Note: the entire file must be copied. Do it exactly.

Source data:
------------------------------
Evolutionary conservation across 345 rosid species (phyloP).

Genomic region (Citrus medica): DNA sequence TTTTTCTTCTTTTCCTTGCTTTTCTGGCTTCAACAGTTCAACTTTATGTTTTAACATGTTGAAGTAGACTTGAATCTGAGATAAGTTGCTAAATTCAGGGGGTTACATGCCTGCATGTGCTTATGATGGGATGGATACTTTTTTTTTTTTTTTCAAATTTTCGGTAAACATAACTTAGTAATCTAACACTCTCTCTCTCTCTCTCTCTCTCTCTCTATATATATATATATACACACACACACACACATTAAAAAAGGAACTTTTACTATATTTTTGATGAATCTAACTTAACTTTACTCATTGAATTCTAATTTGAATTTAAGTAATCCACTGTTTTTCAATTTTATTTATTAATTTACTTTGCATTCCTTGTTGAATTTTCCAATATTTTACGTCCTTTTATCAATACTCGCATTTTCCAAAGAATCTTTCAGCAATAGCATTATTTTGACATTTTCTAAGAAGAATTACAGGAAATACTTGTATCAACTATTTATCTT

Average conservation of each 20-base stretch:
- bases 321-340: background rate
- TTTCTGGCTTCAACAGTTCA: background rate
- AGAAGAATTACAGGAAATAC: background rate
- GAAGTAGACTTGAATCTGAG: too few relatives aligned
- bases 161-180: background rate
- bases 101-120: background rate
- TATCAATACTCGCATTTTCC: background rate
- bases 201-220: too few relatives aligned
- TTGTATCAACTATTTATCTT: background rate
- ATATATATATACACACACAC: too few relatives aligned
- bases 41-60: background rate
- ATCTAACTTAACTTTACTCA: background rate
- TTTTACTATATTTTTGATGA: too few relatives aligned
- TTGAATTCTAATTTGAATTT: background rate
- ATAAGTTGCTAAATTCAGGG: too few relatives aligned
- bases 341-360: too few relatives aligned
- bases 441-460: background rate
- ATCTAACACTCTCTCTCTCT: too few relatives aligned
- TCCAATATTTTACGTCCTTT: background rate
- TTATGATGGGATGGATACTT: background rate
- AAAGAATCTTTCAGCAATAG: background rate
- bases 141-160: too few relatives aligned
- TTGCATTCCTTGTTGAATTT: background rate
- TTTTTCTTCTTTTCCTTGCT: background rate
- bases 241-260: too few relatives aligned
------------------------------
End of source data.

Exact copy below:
Evolutionary conservation across 345 rosid species (phyloP).

Genomic region (Citrus medica): DNA sequence TTTTTCTTCTTTTCCTTGCTTTTCTGGCTTCAACAGTTCAACTTTATGTTTTAACATGTTGAAGTAGACTTGAATCTGAGATAAGTTGCTAAATTCAGGGGGTTACATGCCTGCATGTGCTTATGATGGGATGGATACTTTTTTTTTTTTTTTCAAATTTTCGGTAAACATAACTTAGTAATCTAACACTCTCTCTCTCTCTCTCTCTCTCTCTCTATATATATATATATACACACACACACACACATTAAAAAAGGAACTTTTACTATATTTTTGATGAATCTAACTTAACTTTACTCATTGAATTCTAATTTGAATTTAAGTAATCCACTGTTTTTCAATTTTATTTATTAATTTACTTTGCATTCCTTGTTGAATTTTCCAATATTTTACGTCCTTTTATCAATACTCGCATTTTCCAAAGAATCTTTCAGCAATAGCATTATTTTGACATTTTCTAAGAAGAATTACAGGAAATACTTGTATCAACTATTTATCTT

Average conservation of each 20-base stretch:
- bases 321-340: background rate
- TTTCTGGCTTCAACAGTTCA: background rate
- AGAAGAATTACAGGAAATAC: background rate
- GAAGTAGACTTGAATCTGAG: too few relatives aligned
- bases 161-180: background rate
- bases 101-120: background rate
- TATCAATACTCGCATTTTCC: background rate
- bases 201-220: too few relatives aligned
- TTGTATCAACTATTTATCTT: background rate
- ATATATATATACACACACAC: too few relatives aligned
- bases 41-60: background rate
- ATCTAACTTAACTTTACTCA: background rate
- TTTTACTATATTTTTGATGA: too few relatives aligned
- TTGAATTCTAATTTGAATTT: background rate
- ATAAGTTGCTAAATTCAGGG: too few relatives aligned
- bases 341-360: too few relatives aligned
- bases 441-460: background rate
- ATCTAACACTCTCTCTCTCT: too few relatives aligned
- TCCAATATTTTACGTCCTTT: background rate
- TTATGATGGGATGGATACTT: background rate
- AAAGAATCTTTCAGCAATAG: background rate
- bases 141-160: too few relatives aligned
- TTGCATTCCTTGTTGAATTT: background rate
- TTTTTCTTCTTTTCCTTGCT: background rate
- bases 241-260: too few relatives aligned